There is now an imminent threat of measles spreading in various regions globally, as COVID-19 led to a steady decline in vaccination coverage and weakened surveillance of the disease, the World Health Organization (WHO) and the U.S. public health agency said on Wednesday (November 23). Measles is one of the most contagious human viruses and is almost entirely preventable through vaccination. However, it requires 95% vaccine coverage to prevent outbreaks among populations.
Also Read: Replace Paper-Based Registry, Now Healthcare Is Just A Click Away With ‘Khushi Baby’ App
A record high of nearly 40 million children missed a measles vaccine dose in 2021 due to hurdles created by the COVID pandemic, the WHO and the U.S. Centers for Disease Control and Prevention (CDC) said in a joint report.
While measles cases have not yet gone up dramatically compared to previous years, now is the time to act, the WHO’s measles lead, Patrick O’Connor, told Reuters.
“We are at a crossroads,” he said on Tuesday. “It is going to be a very challenging 12-24 months trying to mitigate this.”
A combination of factors like lingering social distancing measures and cyclical nature of measles may explain why there has not yet been an explosion of cases despite the widening immunity gaps, but that could change quickly, said O’Connor, pointing out the highly contagious nature of the disease.
The WHO has already seen an increase of large disruptive outbreaks since the start of 2022, rising from 19 to almost 30 by September, O’Connor said, adding that he was particularly worried about parts of sub-Saharan Africa.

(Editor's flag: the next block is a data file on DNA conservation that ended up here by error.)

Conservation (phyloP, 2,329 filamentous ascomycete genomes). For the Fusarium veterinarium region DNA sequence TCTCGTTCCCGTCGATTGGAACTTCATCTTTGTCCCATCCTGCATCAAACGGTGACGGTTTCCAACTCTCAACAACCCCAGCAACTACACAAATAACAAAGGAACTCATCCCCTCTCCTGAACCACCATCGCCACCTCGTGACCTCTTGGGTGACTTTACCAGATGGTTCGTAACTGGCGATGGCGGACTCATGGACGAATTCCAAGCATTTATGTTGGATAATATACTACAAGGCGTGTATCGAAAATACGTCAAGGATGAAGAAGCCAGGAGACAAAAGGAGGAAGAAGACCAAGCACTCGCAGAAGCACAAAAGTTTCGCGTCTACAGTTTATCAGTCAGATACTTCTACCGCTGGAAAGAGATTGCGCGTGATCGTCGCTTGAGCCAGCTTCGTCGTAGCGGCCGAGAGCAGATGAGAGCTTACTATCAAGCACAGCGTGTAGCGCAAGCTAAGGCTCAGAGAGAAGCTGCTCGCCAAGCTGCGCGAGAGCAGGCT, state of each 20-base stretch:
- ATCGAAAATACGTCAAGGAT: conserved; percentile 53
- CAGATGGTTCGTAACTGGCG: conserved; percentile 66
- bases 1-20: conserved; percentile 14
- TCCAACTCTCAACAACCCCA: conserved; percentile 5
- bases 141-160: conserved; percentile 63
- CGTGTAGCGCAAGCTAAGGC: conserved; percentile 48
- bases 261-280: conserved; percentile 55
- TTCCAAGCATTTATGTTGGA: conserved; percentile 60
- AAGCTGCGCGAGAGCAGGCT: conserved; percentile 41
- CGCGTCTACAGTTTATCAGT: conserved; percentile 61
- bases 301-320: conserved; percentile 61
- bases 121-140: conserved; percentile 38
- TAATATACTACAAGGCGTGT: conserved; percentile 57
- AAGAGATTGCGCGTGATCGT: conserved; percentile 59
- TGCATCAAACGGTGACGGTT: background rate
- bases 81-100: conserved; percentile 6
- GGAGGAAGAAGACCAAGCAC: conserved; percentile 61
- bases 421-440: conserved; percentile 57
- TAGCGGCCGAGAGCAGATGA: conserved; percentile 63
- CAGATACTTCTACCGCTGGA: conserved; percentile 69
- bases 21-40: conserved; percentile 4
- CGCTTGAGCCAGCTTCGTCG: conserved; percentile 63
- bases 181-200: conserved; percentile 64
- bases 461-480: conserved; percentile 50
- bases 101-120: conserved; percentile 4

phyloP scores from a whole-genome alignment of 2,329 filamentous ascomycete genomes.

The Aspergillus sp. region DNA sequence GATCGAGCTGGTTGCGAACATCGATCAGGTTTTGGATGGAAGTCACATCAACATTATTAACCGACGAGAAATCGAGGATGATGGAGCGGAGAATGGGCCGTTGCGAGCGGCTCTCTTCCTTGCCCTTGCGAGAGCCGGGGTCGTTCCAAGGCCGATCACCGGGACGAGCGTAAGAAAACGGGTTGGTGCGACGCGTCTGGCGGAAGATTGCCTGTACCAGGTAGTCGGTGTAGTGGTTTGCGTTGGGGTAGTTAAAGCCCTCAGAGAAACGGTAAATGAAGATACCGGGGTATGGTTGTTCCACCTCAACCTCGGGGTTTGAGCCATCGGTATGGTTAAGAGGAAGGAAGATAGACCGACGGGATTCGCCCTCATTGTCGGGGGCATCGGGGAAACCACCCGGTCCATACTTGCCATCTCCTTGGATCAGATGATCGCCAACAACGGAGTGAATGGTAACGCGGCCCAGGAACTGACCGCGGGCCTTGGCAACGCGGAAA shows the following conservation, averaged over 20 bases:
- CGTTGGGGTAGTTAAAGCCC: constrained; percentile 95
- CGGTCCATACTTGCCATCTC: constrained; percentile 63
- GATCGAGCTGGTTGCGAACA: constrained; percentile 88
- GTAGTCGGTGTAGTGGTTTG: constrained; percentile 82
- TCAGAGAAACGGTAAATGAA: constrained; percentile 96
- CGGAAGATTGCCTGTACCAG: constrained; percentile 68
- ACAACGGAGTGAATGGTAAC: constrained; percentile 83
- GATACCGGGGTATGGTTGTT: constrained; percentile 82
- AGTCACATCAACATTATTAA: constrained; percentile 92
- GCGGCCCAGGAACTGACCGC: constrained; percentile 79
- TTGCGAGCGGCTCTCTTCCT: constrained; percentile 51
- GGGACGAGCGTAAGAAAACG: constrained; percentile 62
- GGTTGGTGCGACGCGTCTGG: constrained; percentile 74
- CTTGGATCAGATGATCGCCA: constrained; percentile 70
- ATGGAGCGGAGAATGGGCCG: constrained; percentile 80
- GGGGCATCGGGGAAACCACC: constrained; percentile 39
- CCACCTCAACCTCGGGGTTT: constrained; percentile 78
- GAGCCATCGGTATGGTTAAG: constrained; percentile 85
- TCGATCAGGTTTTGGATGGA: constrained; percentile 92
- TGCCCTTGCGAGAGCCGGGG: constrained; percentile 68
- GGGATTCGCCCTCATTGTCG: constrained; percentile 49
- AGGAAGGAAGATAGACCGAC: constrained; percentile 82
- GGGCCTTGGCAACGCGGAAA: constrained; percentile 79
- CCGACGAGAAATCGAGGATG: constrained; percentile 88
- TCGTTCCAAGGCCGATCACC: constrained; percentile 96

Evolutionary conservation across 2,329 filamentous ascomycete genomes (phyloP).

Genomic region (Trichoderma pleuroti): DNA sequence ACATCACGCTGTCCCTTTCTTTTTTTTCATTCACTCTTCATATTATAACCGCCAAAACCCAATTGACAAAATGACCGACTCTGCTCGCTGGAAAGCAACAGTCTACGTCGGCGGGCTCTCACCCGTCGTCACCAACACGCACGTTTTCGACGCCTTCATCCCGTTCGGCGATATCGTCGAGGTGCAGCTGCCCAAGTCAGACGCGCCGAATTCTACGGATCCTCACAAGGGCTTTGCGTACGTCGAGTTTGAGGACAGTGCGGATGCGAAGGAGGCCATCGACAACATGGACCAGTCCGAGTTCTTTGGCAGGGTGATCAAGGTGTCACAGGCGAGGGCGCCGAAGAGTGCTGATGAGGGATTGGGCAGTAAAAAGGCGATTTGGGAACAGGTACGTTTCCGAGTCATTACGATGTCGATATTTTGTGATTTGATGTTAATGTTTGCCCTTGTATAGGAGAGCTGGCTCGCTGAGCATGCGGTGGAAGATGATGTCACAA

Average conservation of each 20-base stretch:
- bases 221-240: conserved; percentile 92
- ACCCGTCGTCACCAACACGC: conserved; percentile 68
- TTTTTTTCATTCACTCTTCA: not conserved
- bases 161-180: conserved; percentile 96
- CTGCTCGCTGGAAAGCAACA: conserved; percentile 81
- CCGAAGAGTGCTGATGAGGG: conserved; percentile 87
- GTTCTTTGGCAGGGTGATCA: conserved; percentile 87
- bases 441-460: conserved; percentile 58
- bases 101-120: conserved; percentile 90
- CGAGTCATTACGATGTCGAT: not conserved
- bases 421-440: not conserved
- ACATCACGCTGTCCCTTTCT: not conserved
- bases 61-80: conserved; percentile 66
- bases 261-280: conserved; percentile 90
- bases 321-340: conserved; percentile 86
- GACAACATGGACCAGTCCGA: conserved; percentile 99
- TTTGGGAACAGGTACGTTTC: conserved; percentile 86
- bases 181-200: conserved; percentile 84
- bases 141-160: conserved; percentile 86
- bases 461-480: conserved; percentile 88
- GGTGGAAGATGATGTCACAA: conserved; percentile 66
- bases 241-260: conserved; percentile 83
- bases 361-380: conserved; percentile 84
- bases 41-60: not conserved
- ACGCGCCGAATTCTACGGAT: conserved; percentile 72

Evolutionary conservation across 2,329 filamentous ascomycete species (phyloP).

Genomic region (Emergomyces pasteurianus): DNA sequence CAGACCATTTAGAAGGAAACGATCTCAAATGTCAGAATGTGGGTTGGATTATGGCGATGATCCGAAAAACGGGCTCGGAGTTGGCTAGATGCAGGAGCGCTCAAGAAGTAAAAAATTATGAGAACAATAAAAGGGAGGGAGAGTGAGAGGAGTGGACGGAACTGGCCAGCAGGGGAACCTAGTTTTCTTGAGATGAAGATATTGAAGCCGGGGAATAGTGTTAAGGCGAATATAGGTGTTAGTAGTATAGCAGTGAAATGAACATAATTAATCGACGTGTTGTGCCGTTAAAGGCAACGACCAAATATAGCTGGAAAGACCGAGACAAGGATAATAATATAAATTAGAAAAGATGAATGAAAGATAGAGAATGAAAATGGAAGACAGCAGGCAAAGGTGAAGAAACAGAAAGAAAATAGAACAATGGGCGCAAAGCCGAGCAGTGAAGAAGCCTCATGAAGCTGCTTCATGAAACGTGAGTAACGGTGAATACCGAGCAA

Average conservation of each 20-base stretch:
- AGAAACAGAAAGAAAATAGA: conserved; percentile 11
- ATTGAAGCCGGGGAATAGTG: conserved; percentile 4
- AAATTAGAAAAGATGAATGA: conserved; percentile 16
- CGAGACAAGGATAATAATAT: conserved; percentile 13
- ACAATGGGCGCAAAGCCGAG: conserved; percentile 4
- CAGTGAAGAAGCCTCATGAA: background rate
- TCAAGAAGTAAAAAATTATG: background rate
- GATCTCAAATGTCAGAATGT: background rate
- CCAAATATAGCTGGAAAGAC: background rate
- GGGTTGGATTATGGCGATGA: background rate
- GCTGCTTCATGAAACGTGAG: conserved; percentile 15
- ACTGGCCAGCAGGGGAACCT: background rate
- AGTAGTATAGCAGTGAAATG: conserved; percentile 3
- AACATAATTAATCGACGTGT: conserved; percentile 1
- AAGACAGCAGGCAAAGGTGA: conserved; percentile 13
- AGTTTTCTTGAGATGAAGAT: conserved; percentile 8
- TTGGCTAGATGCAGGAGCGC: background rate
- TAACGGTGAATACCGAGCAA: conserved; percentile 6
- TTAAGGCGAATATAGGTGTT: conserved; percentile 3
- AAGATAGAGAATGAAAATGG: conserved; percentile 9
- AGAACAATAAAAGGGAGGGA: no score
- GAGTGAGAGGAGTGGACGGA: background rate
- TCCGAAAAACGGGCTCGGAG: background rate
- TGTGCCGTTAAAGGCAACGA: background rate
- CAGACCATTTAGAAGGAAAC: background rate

Also Read: Greater Efforts Needed To Get Routine Immunisation Back To Pre-Covid Times: WHO
(This story has not been edited by NDTV staff and is published from a syndicated feed.)
NDTV – Dettol have been working towards a clean and healthy India since 2014 via the Banega Swachh India initiative, which is helmed by Campaign Ambassador Amitabh Bachchan. The campaign aims to highlight the inter-dependency of humans and the environment, and of humans on one another with the focus on One Health, One Planet, One Future – Leaving No One Behind. It stresses on the need to take care of, and consider, everyone’s health in India – especially vulnerable communities – the LGBTQ population, indigenous people, India’s different tribes, ethnic and linguistic minorities, people with disabilities, migrants, geographically remote populations, gender and sexual minorities. In wake of the current COVID-19 pandemic, the need for WASH (Water, Sanitation and Hygiene) is reaffirmed as handwashing is one of the ways to prevent Coronavirus infection and other diseases. The campaign will continue to raise awareness on the same along with focussing on the importance of nutrition and healthcare for women and children, fight malnutrition, mental wellbeing, self care, science and health, adolescent health & gender awareness. Along with the health of people, the campaign has realised the need to also take care of the health of the eco-system. Our environment is fragile due to human activity, which is not only over-exploiting available resources, but also generating immense pollution as a result of using and extracting those resources. The imbalance has also led to immense biodiversity loss that has caused one of the biggest threats to human survival – climate change. It has now been described as a “code red for humanity.” The campaign will continue to cover issues like air pollution, waste management, plastic ban, manual scavenging and sanitation workers and menstrual hygiene. Banega Swasth India will also be taking forward the dream of Swasth Bharat, the campaign feels that only a Swachh or clean India where toilets are used and open defecation free (ODF) status achieved as part of the Swachh Bharat Abhiyan launched by Prime Minister Narendra Modi in 2014, can eradicate diseases like diahorrea and the country can become a Swasth or healthy India.